- Alstom won contract for light rail network last October
- Two months later, French company was fined $800m
- FBI found evidence of ‘widespread bribery’ in deals around the world
The French company manufacturing and operating the trams for Sydney’s controversial $2 billion eastern suburbs light rail project has been at the centre of corruption charges in the UK and US and was fined $800 million last December after an FBI investigation into bribery.
Alstom, a power and transportation company, was part of the consortia which won the contract
to build Sydney’s eastern suburbs light rail network in October last year and also won the right to operate the inner west light rail service.
But just before Christmas last year, two months after the light rail tender was awarded, the company was revealed by the FBI as having been involved in a widespread bribery scheme involving tens of millions of dollars in bribes in countries around the world.
An FBI press release from December 22 says: “Alstom S.A., a French power and transportation company, pleaded guilty today and agreed to pay a $772,290,000 fine to resolve charges related to a widespread scheme involving tens of millions of dollars in bribes in countries around the world, including Indonesia, Saudi Arabia, Egypt and the Bahamas.”
The FBI revealed that in total, “Alstom paid more than $75 million to secure $4 billion in projects around the world, with a profit to the company of approximately $300 million.”
Initially yesterday, the state government pointed out that Alstom Transport had not been involved in the US matter and all those allegations related to the Power arm of the company.
But Alstom Transport officials have also been charged in the UK relation to corruption in relation to alleged bribery in India and Hungary.
“We can assure taxpayers and other parties that a thorough assessment was conducted into the fairness and probity of the entire tender process”
The public was never told of the scandals around the company at the time it was part of the consortia to build the eastern suburbs light rail.
Alstom is responsible for the design, delivery and commissioning of 30 trams on the new tram line including power supply equipment.
Transport Minister Andrew Constance’s office referred the matter to Transport for NSW for comment yesterday.
A spokesman for Transport for NSW said: “We can assure taxpayers and other parties that a thorough assessment was conducted into the fairness and probity of the entire tender process.”
“[The] US court action did not involve Alstom Transport, which is supplying light rail vehicles as part of the ALTRAC consortium that won the Sydney Light Rail PPP.
“The tender process for the Sydney Light Rail PPP was conducted according to the strict procurement and probity guidelines, in place in NSW to ensure the integrity of major contracts such as the one signed with ALTRAC to design, build and operate the Sydney Light Rail network.
“This included independent probity advisers who oversaw the evaluation of all bids.”
A spokesman for Alstom Australia said: “Alstom is committed to the highest ethics and compliance standards.
“Alstom reached an agreement with the US Department of Justice (DOJ) in 2014 to resolve the investigation into alleged violations of the US Foreign Corrupt Practices Act (FCPA).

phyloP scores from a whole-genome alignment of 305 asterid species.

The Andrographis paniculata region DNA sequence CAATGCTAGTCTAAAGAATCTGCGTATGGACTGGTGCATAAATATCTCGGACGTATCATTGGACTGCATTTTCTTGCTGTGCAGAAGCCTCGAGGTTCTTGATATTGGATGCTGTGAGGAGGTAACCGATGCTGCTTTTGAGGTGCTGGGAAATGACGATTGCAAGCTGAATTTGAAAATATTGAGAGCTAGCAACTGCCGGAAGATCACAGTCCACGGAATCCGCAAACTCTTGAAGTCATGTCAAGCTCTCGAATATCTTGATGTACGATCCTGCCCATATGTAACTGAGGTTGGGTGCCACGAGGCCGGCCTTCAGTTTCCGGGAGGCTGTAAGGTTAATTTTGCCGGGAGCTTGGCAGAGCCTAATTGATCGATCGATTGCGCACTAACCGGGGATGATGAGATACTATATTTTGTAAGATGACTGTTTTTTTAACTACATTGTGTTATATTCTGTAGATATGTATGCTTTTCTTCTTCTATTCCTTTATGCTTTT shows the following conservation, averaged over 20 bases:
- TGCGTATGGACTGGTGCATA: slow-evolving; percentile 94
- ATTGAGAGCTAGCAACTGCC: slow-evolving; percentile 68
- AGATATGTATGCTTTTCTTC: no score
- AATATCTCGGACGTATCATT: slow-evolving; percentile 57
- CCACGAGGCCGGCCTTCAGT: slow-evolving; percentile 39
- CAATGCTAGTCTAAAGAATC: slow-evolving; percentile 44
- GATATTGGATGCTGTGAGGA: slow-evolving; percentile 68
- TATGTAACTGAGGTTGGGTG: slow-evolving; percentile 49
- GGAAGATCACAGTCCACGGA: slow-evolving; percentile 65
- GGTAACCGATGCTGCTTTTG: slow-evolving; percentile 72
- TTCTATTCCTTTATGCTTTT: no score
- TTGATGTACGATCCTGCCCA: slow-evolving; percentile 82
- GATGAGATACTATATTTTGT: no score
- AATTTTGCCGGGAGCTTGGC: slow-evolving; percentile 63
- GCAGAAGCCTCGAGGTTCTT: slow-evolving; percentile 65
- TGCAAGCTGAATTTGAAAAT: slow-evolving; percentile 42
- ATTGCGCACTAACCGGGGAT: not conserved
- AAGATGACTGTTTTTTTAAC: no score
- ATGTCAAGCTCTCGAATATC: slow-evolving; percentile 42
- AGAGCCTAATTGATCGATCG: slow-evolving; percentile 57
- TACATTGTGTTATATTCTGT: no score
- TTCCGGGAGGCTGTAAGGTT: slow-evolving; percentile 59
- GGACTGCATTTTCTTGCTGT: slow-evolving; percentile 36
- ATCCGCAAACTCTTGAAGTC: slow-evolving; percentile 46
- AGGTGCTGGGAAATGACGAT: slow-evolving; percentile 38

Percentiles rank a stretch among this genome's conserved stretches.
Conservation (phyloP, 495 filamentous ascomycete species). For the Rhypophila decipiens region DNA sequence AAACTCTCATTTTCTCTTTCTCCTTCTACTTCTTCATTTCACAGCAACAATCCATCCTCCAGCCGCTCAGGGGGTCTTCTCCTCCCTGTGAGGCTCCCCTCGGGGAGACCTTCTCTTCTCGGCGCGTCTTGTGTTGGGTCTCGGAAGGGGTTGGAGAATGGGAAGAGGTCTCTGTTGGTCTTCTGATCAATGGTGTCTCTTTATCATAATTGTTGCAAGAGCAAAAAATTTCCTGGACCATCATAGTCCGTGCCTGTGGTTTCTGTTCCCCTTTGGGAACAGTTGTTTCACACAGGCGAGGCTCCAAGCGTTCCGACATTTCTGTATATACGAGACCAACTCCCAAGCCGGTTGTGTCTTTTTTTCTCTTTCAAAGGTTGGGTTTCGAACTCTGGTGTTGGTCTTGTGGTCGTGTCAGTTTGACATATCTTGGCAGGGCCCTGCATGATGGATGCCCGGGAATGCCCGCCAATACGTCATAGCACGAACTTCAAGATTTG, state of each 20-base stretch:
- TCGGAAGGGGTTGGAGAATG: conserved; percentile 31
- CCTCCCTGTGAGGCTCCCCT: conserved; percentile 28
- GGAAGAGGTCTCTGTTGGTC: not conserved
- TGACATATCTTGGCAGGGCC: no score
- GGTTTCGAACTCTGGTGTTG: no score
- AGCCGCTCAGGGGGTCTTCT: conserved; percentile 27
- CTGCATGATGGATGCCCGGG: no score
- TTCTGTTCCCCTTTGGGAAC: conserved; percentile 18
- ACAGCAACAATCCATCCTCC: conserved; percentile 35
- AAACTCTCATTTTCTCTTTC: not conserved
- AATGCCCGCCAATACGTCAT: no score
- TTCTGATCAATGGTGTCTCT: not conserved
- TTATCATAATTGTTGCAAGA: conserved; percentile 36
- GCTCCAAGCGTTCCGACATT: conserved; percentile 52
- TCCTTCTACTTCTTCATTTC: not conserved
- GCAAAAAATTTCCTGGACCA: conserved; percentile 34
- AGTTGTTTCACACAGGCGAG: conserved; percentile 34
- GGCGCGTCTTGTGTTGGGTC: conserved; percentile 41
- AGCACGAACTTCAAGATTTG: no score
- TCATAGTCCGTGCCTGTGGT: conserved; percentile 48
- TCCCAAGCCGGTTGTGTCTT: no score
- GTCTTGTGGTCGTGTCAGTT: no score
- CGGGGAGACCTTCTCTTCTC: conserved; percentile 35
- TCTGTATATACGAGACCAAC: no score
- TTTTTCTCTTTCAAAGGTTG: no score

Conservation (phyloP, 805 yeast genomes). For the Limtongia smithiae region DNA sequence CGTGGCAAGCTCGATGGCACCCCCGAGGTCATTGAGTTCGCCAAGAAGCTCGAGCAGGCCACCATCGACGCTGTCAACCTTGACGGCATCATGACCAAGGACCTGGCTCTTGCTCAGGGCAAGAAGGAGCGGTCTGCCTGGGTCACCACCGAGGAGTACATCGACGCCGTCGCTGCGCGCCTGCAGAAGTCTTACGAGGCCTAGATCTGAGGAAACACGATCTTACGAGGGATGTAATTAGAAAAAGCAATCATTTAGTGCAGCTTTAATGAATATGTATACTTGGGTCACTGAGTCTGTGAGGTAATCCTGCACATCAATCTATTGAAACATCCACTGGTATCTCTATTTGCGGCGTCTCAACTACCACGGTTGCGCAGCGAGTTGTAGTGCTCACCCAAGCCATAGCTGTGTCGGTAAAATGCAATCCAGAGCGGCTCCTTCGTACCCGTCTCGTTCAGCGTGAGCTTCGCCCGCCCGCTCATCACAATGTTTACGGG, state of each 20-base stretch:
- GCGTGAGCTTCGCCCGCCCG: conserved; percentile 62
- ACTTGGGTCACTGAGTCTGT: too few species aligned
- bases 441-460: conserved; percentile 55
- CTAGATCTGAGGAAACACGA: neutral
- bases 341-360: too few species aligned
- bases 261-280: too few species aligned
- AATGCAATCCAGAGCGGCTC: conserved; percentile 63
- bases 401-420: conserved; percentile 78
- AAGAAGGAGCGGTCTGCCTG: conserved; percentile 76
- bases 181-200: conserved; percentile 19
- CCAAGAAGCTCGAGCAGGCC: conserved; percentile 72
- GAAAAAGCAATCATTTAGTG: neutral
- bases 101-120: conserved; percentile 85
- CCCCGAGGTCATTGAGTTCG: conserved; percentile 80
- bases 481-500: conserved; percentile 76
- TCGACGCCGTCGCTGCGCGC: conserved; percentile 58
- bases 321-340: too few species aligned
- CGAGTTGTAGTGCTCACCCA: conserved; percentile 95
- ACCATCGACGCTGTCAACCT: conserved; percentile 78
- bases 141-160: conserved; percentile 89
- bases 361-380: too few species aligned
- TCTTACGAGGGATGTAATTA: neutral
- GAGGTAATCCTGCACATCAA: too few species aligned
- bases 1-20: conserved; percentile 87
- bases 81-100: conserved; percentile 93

“This resolution with the DOJ allows Alstom to put this issue behind us and to continue our efforts to ensure that business is conducted in a responsible way, consistent with the highest ethical standards.
In July last year, the Serious Fraud Office in the UK charged Alstom Network UK Ltd, and British nationals Graham Hill and Robert Hallett with corruption in India, Poland and Tunisia.
Mr Hallett is a former managing director of Alstom Transport India.
Hallett and Hill are defending the charges.
The FBI said in its December 22 statement: “According to the companies’ admissions, Alstom … through various executives and employees, paid bribes to government officials and falsified books and records in connection with power, grid and transportation projects for state-owned entities around the world, including in Indonesia, Egypt, Saudi Arabia, the Bahamas and Taiwan. In Indonesia, for example, Alstom, Alstom Prom, and Alstom Power paid bribes to government officials — including a high-ranking member of the Indonesian Parliament and high-ranking members of Perusahaan Listrik Negara, the state-owned electricity company in Indonesia.
“Alstom and its subsidiaries also attempted to conceal the bribery scheme by retaining consultants purportedly to provide consulting services on behalf of the companies, but who actually served as conduits for corrupt payments to the government officials.
“Internal Alstom documents refer to some of the consultants in code, including “Mr. Geneva,” “Mr. Paris,” “London,” “Quiet Man” and “Old Friend.””
In May this year, news broke that Alstom was facing another criminal trial in the UK over bribery offences involving train contracts in Hungary.
Many of the offences occurred prior to 2007.
3. Former Alstom Executive Sentenced for FCPA Conviction. On September 25, 2017, District of Connecticut Judge Janet Bond Arterton sentenced former Alstom executive Frederic Pierucci to 30 months’ imprisonment following his July 2013 guilty plea to one count of violating the FCPA and one count of conspiracy to violate the FCPA in connection with a scheme to bribe Indonesian officials to secure a lucrative power generation contract. Charges against Pierucci were originally unsealed in April 2013 after Pierucci, a French national, was arrested upon his arrival at JFK International Airport in New York.
Cancel the light rail project call Premier Gladys Berejiklian 02 8574 5000